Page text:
Artificial Sweetener’s Bag of Tricks

Post by Paula Jahn, Co-Owner of Nourish Northwest, Registered Dietitian







It’s November—the month that starts the steady flow of sweet treats until the New Year. Whether it’s your kid’s leftover Halloween candy, the plastic cornucopia stuffed with snack size chocolate bars at work, or the many holiday celebrations, you are likely to consume more sugar in a two month period than you do the rest of the year. In fact, the average American gains about 1.4 pounds per year, the majority of that (about 0.8 pounds) in the two months around Thanksgiving and New Year’s Day. It’s a safe bet that most of those extra calories are not coming from eating too many Brussels sprouts. While less than 1 pound of weight gain doesn’t seem alarming, research shows that it is a “sticky” pound that hangs on all year. This kind of gradual weight gain can cause a normal weight person to become overweight or obese in just 10 holiday seasons.

So, what is the solution? You may be tempted to supplant some of those sugar calories by substituting treats made with artificial sweeteners. There is always the person who brings cookies made with Splenda to a holiday gathering and acts as if she brought a pile of broccoli (and you proceed to eat them as if they were). Or, with all those sweets around, you may attempt to satisfy your sweet tooth with a zero calorie diet soda.

Zero calories, zero satisfaction.

As a dietitian, one of the most common questions I get is whether artificial sweeteners or sugar substitutes are a healthy. There is good reason for this; decades of research and conflicting media messages have yet to give the public a conclusive answer. Take the most recent gaffe, for example. Brigham and Women’s Hospital, a Harvard teaching hospital, sent out a press release a few weeks ago entitled, “The truth isn’t sweet when it comes to artificial sweeteners,” citing aspartame’s link to cancer. Less than a week later, the hospital issued an apology that the “data is weak” and that they were “premature in the promotion of this work.”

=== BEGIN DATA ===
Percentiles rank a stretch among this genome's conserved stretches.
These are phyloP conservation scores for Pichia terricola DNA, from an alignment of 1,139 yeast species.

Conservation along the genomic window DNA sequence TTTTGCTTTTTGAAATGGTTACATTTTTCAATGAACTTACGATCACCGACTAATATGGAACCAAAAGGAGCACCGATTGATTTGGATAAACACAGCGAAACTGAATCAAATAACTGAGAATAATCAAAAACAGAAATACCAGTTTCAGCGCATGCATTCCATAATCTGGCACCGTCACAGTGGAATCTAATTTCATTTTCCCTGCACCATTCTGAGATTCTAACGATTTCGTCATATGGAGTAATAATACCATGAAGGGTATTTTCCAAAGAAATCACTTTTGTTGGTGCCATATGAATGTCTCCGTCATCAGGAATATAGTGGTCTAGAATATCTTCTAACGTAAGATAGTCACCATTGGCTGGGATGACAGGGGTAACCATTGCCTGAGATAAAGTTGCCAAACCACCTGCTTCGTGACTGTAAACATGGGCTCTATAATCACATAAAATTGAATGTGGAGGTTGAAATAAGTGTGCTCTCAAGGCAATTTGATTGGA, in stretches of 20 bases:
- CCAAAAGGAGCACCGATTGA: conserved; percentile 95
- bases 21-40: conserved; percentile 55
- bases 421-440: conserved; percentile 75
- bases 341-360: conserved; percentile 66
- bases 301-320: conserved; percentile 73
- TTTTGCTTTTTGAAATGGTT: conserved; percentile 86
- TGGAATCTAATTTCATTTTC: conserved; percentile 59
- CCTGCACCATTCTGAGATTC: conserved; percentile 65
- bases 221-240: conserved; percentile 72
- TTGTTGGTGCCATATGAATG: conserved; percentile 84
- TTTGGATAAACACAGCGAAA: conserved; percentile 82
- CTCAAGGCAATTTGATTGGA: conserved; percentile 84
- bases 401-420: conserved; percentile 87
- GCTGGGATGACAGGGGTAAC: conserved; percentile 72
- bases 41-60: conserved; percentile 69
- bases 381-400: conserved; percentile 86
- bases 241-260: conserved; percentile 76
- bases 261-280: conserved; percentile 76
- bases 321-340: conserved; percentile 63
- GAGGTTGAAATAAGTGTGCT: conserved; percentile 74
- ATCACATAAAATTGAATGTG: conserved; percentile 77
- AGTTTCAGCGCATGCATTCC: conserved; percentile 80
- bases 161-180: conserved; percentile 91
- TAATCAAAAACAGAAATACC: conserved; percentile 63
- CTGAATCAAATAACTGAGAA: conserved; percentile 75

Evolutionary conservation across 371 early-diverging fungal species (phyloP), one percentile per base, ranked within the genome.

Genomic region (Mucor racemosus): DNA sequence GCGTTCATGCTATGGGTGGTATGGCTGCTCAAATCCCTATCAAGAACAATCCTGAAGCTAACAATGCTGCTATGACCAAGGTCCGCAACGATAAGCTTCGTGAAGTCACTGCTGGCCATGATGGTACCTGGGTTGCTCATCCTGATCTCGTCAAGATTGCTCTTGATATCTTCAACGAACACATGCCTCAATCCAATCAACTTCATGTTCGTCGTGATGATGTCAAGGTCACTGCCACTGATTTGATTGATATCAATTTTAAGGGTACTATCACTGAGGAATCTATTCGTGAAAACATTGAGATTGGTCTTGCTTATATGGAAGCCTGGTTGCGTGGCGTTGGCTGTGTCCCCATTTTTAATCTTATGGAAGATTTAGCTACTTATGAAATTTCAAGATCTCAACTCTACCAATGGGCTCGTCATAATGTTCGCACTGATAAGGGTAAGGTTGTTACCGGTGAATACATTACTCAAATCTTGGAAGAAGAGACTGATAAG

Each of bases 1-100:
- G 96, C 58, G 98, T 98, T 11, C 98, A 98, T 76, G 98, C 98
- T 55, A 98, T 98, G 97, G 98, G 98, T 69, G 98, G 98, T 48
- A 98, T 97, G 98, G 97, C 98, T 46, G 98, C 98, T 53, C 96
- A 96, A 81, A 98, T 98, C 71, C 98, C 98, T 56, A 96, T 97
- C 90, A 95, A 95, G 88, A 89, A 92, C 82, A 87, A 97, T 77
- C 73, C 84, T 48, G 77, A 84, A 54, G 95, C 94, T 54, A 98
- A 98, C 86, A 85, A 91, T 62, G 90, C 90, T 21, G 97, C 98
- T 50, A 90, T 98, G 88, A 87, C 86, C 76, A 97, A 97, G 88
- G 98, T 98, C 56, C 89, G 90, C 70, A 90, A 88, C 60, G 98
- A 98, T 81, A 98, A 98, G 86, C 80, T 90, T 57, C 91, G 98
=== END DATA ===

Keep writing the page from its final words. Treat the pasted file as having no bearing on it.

While the jury is still out on whether artificial sweeteners cause cancer or other illnesses, they certainly aren’t doing us any favors by helping with weight control. In the San Antonio Heart Study, participants who drank more than 21 diet drinks per week were twice as likely to become overweight or obese as people who didn’t drink diet soda. There are a few possible explanations for this phenomenon. First is that we may justify eating that extra cookie or handful of candy because we “saved” the calories by drinking a diet drink. The second theory is that artificial sweeteners actually play a trick on our taste buds by fooling them, at least momentarily, into thinking that we obtained calories from that sweet treat. The appetite may catch on to this trick later in the day and seek out those calories that were promised but not delivered, causing cravings for sugar. Obesity expert, Dr. Ludwig, explains that it is also possible that artificial sweeteners provide an overstimulation of the sugar receptors on the tongue because they are so much more potent than sugar. This may cause us to crave more and more intensely sweet foods and shun naturally sweet foods such as fruit.

These chocolate coconut truffles are made with dates. No added sweeteners, artificial or otherwise!

Where does this leave us this holiday season? My advice has always been to limit all added sweeteners (sugar, corn syrup, juice concentrate, etc) and avoid artificial sweeteners (aspartame, sucralose, saccharin, acesulfame, and neotame). The bottom line is that artificial sweeteners are not nutritious, do not promote health and we don’t know the health effects of regular consumption of these chemicals over a long period of time. Savor and enjoy your favorite sweet treats in moderation. Pause for a little talk with yourself before reaching into the candy bowl to ask yourself if you truly love what you’re about to eat. For example, I ate three mini candy bars on Halloween. If I slowed down and talked myself through the experience of eating one of them, I would have said, “This is too sweet, doesn’t have much flavor, and has a waxy texture. I don’t want another one.”  If you allow yourself to indulge in your favorite holiday desserts, made with real sugar and real butter, you are likely to feel more satisfied, less deprived and less stressed about food during the holidays. And we all know–one less thing to stress about during the holidays is a sweet thing!

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